This is an enormous research project whose results will undoubtedly have many important, practical implications about how we can best teach research. But my concern right now is much simpler: why do my students have such trouble understanding the concept of in-text citation?

For the short group assignment, each student wrote one paragraph that had to include at least two sources. Despite (or because of?) my incessant chant that they must include in-text citations, approximately 80 percent of the rough drafts did not include parenthetical notation of any sort, and another 10 percent or so used a non-MLA format. So what’s going on?

Tentative explanations. Because of the complications of MLA guidelines, perhaps I put too much emphasis on citation form instead of fully explaining a citation’s purpose. The primary problem wasn’t that citations were formatted incorrectly but rather that they were totally absent. After thinking more about it, I wondered if perhaps the fundamental issue (and one I hadn’t articulated in quite this way or thought about enough) was students’ relationship to texts. [read more]

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Categories: Community College issues, Holly Pappas, Working with Sources
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Learning to Ask the Questions

posted: 4.1.11 by archived

Shopping at the mall with my daughter this week, I shuffled from rack to rack, fingering material and trying to look like I was enjoying myself. I stopped in front of a rack of pastel, short-sleeved shirts in a linen-like material. The sales price was a mere $5.99, which prompted me to look at the label at the back neckline: Made in Indonesia. I checked a half-dozen other racks and found India, China, Vietnam. Is it ethical to buy clothing without regard to where it is manufactured?, I asked myself. I wondered what percentage of clothing from this retailer was manufactured overseas, when this started, how this has impacted local economic conditions, and what remedies, if any, have been proposed.

I want my students to start asking questions like that—real questions that they need research to answer.

I think about such questions each time research-paper time rolls around: how can I stimulate students’ sense of curiosity? If they had that first spark of a question they cared about, I could help them to refine it, to find credible information, to formulate a position, or at least to clarify the competing claims. But once we move beyond the personal essay, they settle so easily on the same tired topics of abortion, death penalty, or the drinking age. They want to spool out the argument they’ve already heard, read, and written, laced with a few facts plucked from short articles they found from a Google search.  Instead, I want students to start with questions they hadn’t considered before, something new and quirky they hadn’t noticed or some long-held assumption they want to challenge. [read more]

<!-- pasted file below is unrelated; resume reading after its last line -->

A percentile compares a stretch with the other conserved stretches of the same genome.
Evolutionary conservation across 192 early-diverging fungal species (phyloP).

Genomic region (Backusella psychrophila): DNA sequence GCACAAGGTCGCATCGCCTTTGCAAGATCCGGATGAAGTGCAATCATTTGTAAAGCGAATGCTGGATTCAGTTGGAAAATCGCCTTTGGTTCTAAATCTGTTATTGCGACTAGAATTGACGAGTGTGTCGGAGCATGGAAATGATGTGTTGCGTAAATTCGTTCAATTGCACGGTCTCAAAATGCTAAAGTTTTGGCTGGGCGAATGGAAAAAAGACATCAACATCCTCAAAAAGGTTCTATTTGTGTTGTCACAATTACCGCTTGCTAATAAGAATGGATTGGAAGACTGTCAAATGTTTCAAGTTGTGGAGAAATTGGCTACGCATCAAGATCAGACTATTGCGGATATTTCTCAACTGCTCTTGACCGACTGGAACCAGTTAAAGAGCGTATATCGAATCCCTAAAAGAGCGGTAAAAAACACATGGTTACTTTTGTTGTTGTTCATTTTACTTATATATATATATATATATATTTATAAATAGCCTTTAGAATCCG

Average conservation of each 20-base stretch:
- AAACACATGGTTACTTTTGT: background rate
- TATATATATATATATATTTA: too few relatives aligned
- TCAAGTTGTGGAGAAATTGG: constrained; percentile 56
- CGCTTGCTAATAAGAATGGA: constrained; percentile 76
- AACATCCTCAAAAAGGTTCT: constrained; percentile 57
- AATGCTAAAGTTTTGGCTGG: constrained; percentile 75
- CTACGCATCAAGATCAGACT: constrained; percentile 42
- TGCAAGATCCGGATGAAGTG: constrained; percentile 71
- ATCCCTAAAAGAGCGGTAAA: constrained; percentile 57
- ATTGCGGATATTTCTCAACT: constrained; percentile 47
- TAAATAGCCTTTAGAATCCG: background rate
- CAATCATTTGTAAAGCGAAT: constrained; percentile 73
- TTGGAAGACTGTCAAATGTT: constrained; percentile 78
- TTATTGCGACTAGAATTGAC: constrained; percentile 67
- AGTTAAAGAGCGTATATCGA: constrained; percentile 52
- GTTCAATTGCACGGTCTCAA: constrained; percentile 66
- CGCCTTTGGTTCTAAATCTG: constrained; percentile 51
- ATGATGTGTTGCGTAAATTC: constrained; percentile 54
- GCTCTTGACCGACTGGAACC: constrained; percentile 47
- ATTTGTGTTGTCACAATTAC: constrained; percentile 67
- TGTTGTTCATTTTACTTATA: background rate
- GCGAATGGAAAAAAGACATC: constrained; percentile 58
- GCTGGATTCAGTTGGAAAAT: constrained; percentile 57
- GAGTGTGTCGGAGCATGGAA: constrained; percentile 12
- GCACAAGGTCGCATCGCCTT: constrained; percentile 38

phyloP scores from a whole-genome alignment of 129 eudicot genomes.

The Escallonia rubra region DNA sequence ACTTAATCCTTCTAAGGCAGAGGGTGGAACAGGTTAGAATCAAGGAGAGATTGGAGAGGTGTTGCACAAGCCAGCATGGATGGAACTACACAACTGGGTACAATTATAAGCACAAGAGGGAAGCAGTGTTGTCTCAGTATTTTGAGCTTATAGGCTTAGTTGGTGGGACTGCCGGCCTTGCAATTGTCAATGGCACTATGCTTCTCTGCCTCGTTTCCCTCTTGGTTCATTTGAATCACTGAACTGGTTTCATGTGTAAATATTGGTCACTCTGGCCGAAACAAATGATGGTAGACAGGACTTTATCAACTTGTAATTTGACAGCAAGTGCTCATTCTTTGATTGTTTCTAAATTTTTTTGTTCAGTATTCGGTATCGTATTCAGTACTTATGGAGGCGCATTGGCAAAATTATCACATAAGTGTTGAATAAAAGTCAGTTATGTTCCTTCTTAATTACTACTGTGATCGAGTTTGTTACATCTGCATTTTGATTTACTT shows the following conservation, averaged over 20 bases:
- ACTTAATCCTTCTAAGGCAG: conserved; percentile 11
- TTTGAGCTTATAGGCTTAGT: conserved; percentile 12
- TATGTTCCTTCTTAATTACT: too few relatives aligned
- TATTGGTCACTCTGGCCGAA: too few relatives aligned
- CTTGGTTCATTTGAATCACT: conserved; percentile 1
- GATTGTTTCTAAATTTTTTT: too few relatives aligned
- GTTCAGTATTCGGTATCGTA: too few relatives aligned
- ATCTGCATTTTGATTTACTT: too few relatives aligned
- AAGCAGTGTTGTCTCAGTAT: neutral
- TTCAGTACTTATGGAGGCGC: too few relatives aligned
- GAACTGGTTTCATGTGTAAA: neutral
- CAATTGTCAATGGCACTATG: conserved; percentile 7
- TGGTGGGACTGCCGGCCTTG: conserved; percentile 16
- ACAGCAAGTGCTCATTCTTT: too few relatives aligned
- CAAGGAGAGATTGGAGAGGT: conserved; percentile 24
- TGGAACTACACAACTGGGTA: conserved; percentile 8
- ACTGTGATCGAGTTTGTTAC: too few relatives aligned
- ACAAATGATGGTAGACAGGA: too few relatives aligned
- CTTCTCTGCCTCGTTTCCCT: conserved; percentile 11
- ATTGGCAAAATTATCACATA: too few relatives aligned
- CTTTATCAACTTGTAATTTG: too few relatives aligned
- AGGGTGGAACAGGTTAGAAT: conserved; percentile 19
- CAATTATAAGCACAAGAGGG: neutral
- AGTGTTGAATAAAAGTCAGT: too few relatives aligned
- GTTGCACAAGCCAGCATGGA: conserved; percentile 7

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Categories: Community College issues, Holly Pappas, Research
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One Size Does Not Fit All

posted: 3.18.11 by archived

It doesn’t take long (a week’s worth of teaching, or an hour’s job interview) to realize that one key issue at a community college, underlying its mission of accessibility and affordability, is diversity. In many ways both across the campus and in the classroom, diversity can create a rich, exciting atmosphere: students of various ages and ethnic and economic backgrounds come together to learn from each other’s different experiences and challenge each other’s viewpoints. But diversity also presents tremendous challenges for teachers to design courses that address the other sorts of diversity we face: dizzying differences in levels of academic preparation, reading ability, intellectual curiosity, interests, and (maybe most significantly) goals.

With my grass-is-always-greener sensibility, I imagine it must be simpler in other disciplines—in history, say, where there’s a well-defined list of facts students are expected to know, or in math where there’s a core set of skills students must possess. Learning is not so objective and quantifiable in a writing classroom, despite the general consensus of our syllabi that students emerge able to produce focused, developed, and coherent writing that shows awareness of audience, purpose, and genre and adheres at least roughly to the conventions of Standard Written English. But how do we accomplish that when some of our students want to be massage therapists or chefs or firefighters and others hope to transfer to four-year colleges to study chemistry or philosophy or accounting?

I began thinking about these perennial issues after chatting last week with a colleague about the difficulty of matching student abilities and needs to instructor style and approach. I feel fortunate to work at a college whose support for intellectual freedom allows me to design my own course, subject to constraints of the course description, but this results in such a wide variety of different course designs that (in)consistency between sections (in terms of both student experience and instructor assessment, among other factors) becomes something to consider. In addition, the “adjunct situation” (well-documented elsewhere; they make up about 80 percent of the faculty in our department) makes communication a challenge. [read more]